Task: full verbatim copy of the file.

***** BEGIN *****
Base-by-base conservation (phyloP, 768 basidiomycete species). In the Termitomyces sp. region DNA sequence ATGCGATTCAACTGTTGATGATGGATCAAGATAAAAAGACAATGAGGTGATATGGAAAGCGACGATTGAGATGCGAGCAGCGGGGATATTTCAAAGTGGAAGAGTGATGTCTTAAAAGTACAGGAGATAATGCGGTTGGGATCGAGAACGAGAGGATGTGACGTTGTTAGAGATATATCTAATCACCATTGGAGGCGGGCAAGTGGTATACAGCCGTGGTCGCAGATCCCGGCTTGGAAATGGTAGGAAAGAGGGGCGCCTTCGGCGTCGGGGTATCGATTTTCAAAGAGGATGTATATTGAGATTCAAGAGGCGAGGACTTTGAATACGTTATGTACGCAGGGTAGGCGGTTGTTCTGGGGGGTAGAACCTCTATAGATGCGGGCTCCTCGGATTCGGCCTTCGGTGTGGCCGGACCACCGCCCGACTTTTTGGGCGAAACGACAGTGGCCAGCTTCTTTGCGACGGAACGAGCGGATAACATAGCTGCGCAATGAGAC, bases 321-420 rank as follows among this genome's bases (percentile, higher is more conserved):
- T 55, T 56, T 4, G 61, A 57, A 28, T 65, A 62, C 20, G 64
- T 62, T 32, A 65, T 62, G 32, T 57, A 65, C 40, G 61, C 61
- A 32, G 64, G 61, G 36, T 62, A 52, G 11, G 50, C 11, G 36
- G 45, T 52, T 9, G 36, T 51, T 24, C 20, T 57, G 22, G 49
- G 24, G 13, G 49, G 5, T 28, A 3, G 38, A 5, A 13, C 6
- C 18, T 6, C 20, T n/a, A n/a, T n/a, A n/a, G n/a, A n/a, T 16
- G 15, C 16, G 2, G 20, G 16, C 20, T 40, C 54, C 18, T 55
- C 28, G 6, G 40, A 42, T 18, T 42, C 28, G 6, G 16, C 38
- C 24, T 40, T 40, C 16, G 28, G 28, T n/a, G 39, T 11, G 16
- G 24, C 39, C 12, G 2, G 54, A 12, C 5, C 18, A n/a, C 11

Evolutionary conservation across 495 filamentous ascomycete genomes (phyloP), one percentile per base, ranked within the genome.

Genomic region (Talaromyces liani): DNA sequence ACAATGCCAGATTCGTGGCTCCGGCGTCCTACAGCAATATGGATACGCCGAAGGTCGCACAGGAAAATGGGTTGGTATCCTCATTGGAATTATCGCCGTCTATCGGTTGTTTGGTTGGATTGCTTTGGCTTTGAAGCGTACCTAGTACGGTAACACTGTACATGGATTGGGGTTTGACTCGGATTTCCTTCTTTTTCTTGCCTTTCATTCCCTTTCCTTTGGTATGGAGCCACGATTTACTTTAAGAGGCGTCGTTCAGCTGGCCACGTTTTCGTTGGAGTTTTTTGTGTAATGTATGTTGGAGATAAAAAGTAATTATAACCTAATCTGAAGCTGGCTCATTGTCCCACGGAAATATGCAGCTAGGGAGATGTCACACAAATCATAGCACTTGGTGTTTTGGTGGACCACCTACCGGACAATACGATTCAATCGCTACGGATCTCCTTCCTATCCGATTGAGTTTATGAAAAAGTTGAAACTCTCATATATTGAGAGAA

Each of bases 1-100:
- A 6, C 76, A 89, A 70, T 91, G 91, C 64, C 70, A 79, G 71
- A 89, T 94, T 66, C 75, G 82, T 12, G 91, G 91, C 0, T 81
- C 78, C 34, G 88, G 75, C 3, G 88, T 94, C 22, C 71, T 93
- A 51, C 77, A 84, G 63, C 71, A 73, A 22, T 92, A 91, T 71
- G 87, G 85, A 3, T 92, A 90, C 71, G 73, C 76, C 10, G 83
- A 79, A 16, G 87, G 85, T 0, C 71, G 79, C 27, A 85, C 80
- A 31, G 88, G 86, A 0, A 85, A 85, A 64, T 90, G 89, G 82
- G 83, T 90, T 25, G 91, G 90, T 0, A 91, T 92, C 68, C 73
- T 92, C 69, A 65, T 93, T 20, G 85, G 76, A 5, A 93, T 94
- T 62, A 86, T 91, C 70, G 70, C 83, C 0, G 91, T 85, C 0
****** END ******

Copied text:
Base-by-base conservation (phyloP, 768 basidiomycete species). In the Termitomyces sp. region DNA sequence ATGCGATTCAACTGTTGATGATGGATCAAGATAAAAAGACAATGAGGTGATATGGAAAGCGACGATTGAGATGCGAGCAGCGGGGATATTTCAAAGTGGAAGAGTGATGTCTTAAAAGTACAGGAGATAATGCGGTTGGGATCGAGAACGAGAGGATGTGACGTTGTTAGAGATATATCTAATCACCATTGGAGGCGGGCAAGTGGTATACAGCCGTGGTCGCAGATCCCGGCTTGGAAATGGTAGGAAAGAGGGGCGCCTTCGGCGTCGGGGTATCGATTTTCAAAGAGGATGTATATTGAGATTCAAGAGGCGAGGACTTTGAATACGTTATGTACGCAGGGTAGGCGGTTGTTCTGGGGGGTAGAACCTCTATAGATGCGGGCTCCTCGGATTCGGCCTTCGGTGTGGCCGGACCACCGCCCGACTTTTTGGGCGAAACGACAGTGGCCAGCTTCTTTGCGACGGAACGAGCGGATAACATAGCTGCGCAATGAGAC, bases 321-420 rank as follows among this genome's bases (percentile, higher is more conserved):
- T 55, T 56, T 4, G 61, A 57, A 28, T 65, A 62, C 20, G 64
- T 62, T 32, A 65, T 62, G 32, T 57, A 65, C 40, G 61, C 61
- A 32, G 64, G 61, G 36, T 62, A 52, G 11, G 50, C 11, G 36
- G 45, T 52, T 9, G 36, T 51, T 24, C 20, T 57, G 22, G 49
- G 24, G 13, G 49, G 5, T 28, A 3, G 38, A 5, A 13, C 6
- C 18, T 6, C 20, T n/a, A n/a, T n/a, A n/a, G n/a, A n/a, T 16
- G 15, C 16, G 2, G 20, G 16, C 20, T 40, C 54, C 18, T 55
- C 28, G 6, G 40, A 42, T 18, T 42, C 28, G 6, G 16, C 38
- C 24, T 40, T 40, C 16, G 28, G 28, T n/a, G 39, T 11, G 16
- G 24, C 39, C 12, G 2, G 54, A 12, C 5, C 18, A n/a, C 11

Evolutionary conservation across 495 filamentous ascomycete genomes (phyloP), one percentile per base, ranked within the genome.

Genomic region (Talaromyces liani): DNA sequence ACAATGCCAGATTCGTGGCTCCGGCGTCCTACAGCAATATGGATACGCCGAAGGTCGCACAGGAAAATGGGTTGGTATCCTCATTGGAATTATCGCCGTCTATCGGTTGTTTGGTTGGATTGCTTTGGCTTTGAAGCGTACCTAGTACGGTAACACTGTACATGGATTGGGGTTTGACTCGGATTTCCTTCTTTTTCTTGCCTTTCATTCCCTTTCCTTTGGTATGGAGCCACGATTTACTTTAAGAGGCGTCGTTCAGCTGGCCACGTTTTCGTTGGAGTTTTTTGTGTAATGTATGTTGGAGATAAAAAGTAATTATAACCTAATCTGAAGCTGGCTCATTGTCCCACGGAAATATGCAGCTAGGGAGATGTCACACAAATCATAGCACTTGGTGTTTTGGTGGACCACCTACCGGACAATACGATTCAATCGCTACGGATCTCCTTCCTATCCGATTGAGTTTATGAAAAAGTTGAAACTCTCATATATTGAGAGAA

Each of bases 1-100:
- A 6, C 76, A 89, A 70, T 91, G 91, C 64, C 70, A 79, G 71
- A 89, T 94, T 66, C 75, G 82, T 12, G 91, G 91, C 0, T 81
- C 78, C 34, G 88, G 75, C 3, G 88, T 94, C 22, C 71, T 93
- A 51, C 77, A 84, G 63, C 71, A 73, A 22, T 92, A 91, T 71
- G 87, G 85, A 3, T 92, A 90, C 71, G 73, C 76, C 10, G 83
- A 79, A 16, G 87, G 85, T 0, C 71, G 79, C 27, A 85, C 80
- A 31, G 88, G 86, A 0, A 85, A 85, A 64, T 90, G 89, G 82
- G 83, T 90, T 25, G 91, G 90, T 0, A 91, T 92, C 68, C 73
- T 92, C 69, A 65, T 93, T 20, G 85, G 76, A 5, A 93, T 94
- T 62, A 86, T 91, C 70, G 70, C 83, C 0, G 91, T 85, C 0